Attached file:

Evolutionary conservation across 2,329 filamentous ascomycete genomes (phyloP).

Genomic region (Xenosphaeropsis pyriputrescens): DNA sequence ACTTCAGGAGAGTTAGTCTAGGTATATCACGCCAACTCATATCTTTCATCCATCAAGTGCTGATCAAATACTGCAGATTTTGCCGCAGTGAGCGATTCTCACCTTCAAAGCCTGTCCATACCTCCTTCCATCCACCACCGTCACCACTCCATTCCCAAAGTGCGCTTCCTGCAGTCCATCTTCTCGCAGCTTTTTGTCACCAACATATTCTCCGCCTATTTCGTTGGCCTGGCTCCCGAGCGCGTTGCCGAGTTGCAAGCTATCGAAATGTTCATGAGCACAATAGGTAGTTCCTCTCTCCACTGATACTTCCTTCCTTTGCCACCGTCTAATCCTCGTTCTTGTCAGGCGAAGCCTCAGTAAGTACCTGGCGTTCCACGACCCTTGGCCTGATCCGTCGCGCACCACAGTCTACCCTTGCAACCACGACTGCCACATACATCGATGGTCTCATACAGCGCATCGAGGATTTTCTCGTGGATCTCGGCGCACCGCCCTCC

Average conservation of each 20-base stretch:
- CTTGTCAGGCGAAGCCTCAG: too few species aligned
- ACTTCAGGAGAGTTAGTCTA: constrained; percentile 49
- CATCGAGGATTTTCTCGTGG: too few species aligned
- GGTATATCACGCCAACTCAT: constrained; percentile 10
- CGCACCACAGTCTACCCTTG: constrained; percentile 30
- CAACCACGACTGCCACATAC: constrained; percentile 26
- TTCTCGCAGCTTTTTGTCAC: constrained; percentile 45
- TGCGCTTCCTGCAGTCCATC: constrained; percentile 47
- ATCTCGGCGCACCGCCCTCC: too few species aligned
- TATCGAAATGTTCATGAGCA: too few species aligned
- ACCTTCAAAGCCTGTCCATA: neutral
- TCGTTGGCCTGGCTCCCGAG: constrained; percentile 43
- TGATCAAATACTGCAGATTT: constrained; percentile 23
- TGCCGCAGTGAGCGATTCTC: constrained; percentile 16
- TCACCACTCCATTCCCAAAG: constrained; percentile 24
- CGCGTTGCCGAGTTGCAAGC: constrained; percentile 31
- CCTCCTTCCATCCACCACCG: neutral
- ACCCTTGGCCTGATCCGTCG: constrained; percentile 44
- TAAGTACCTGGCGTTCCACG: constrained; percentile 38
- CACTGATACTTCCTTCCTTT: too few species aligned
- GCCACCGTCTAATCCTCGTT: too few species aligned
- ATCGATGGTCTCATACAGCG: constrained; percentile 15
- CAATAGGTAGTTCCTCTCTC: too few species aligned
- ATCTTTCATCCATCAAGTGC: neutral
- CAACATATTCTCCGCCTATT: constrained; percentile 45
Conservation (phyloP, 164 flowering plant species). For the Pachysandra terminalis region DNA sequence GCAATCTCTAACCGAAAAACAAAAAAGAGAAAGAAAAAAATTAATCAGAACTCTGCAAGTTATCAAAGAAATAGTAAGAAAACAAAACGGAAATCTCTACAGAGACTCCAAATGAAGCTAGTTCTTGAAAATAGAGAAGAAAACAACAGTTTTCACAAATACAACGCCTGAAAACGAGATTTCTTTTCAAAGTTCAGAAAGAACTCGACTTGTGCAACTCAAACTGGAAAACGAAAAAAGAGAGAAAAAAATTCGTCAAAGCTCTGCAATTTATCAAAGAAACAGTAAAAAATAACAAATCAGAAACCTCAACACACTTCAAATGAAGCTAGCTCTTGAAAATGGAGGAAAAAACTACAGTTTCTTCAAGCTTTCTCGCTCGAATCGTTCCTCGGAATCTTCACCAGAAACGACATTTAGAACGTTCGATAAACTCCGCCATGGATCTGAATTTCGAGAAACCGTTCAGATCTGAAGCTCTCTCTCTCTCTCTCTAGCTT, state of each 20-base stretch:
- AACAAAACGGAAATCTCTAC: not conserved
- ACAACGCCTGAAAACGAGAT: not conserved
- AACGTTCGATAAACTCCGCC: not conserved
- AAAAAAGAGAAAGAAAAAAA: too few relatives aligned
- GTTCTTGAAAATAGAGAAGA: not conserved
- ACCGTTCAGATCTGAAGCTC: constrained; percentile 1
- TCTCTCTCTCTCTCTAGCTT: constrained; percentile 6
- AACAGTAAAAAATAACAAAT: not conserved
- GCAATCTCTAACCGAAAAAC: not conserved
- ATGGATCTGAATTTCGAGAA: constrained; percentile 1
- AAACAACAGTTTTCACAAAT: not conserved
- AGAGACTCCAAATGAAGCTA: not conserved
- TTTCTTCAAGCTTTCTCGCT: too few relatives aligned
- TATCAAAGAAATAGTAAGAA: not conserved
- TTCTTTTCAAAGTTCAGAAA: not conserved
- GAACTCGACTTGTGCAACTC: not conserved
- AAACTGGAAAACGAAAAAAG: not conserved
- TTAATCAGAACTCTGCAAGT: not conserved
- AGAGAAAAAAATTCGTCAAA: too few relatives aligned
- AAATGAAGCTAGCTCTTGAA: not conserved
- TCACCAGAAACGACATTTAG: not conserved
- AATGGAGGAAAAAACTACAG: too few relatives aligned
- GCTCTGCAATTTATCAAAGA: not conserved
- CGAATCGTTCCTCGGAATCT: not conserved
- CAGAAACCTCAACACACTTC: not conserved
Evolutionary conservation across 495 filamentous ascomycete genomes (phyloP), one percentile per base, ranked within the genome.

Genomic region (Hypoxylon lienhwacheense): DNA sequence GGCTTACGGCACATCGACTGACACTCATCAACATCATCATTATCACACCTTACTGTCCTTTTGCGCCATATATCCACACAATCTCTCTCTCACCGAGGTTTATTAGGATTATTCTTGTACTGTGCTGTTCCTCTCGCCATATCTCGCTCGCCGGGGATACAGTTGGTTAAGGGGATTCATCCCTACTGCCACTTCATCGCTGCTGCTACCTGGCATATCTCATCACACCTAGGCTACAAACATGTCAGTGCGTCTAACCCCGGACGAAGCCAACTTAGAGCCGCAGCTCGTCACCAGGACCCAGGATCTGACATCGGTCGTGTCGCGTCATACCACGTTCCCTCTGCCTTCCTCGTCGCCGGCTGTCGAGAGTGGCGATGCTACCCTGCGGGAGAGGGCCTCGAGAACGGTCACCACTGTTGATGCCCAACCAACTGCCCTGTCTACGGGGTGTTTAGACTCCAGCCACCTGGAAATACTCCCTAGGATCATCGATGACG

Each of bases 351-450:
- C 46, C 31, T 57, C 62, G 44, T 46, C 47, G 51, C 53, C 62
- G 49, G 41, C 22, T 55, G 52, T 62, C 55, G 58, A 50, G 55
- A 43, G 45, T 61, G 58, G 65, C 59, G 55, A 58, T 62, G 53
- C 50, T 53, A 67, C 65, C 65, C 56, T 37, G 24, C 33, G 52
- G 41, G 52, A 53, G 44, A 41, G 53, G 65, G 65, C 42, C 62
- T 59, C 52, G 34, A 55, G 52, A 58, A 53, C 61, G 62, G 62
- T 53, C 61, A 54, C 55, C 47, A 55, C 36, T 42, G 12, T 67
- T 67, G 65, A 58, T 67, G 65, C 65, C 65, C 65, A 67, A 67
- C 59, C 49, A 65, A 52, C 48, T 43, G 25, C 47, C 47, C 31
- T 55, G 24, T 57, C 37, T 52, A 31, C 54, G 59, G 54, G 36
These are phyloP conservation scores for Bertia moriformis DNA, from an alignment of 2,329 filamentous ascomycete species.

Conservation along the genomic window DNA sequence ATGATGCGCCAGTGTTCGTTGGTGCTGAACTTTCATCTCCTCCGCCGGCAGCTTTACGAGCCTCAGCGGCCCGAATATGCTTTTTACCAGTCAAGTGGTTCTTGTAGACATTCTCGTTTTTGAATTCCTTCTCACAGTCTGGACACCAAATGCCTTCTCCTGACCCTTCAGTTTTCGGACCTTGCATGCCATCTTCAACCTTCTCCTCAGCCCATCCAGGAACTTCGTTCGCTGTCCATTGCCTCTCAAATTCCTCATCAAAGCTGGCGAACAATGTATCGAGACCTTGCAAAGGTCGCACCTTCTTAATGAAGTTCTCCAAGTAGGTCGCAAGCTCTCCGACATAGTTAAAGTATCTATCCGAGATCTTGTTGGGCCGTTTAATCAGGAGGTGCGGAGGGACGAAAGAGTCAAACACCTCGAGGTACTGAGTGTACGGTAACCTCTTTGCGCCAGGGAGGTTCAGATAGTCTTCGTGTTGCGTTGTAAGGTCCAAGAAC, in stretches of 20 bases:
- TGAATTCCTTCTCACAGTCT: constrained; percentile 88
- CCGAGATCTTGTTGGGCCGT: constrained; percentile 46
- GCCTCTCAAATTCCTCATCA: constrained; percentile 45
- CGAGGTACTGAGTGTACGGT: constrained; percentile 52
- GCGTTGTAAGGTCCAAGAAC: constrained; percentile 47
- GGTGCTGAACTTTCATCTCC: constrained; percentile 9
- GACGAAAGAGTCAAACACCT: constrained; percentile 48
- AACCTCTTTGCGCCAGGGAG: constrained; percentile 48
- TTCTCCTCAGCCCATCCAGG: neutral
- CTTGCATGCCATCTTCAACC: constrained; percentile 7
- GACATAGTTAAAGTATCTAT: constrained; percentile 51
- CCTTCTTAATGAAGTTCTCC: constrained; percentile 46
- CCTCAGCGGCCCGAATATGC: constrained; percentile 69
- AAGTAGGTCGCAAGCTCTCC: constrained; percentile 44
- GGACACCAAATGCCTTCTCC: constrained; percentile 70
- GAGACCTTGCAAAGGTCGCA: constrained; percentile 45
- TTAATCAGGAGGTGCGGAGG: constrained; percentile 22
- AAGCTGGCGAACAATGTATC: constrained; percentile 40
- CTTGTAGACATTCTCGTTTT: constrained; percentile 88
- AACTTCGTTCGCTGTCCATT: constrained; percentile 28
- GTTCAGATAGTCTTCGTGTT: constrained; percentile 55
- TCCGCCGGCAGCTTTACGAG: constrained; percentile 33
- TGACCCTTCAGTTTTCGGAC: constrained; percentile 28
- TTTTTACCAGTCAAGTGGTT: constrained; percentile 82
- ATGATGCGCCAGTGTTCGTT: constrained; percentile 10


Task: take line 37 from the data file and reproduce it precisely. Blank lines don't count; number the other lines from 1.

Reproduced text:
- AACAGTAAAAAATAACAAAT: not conserved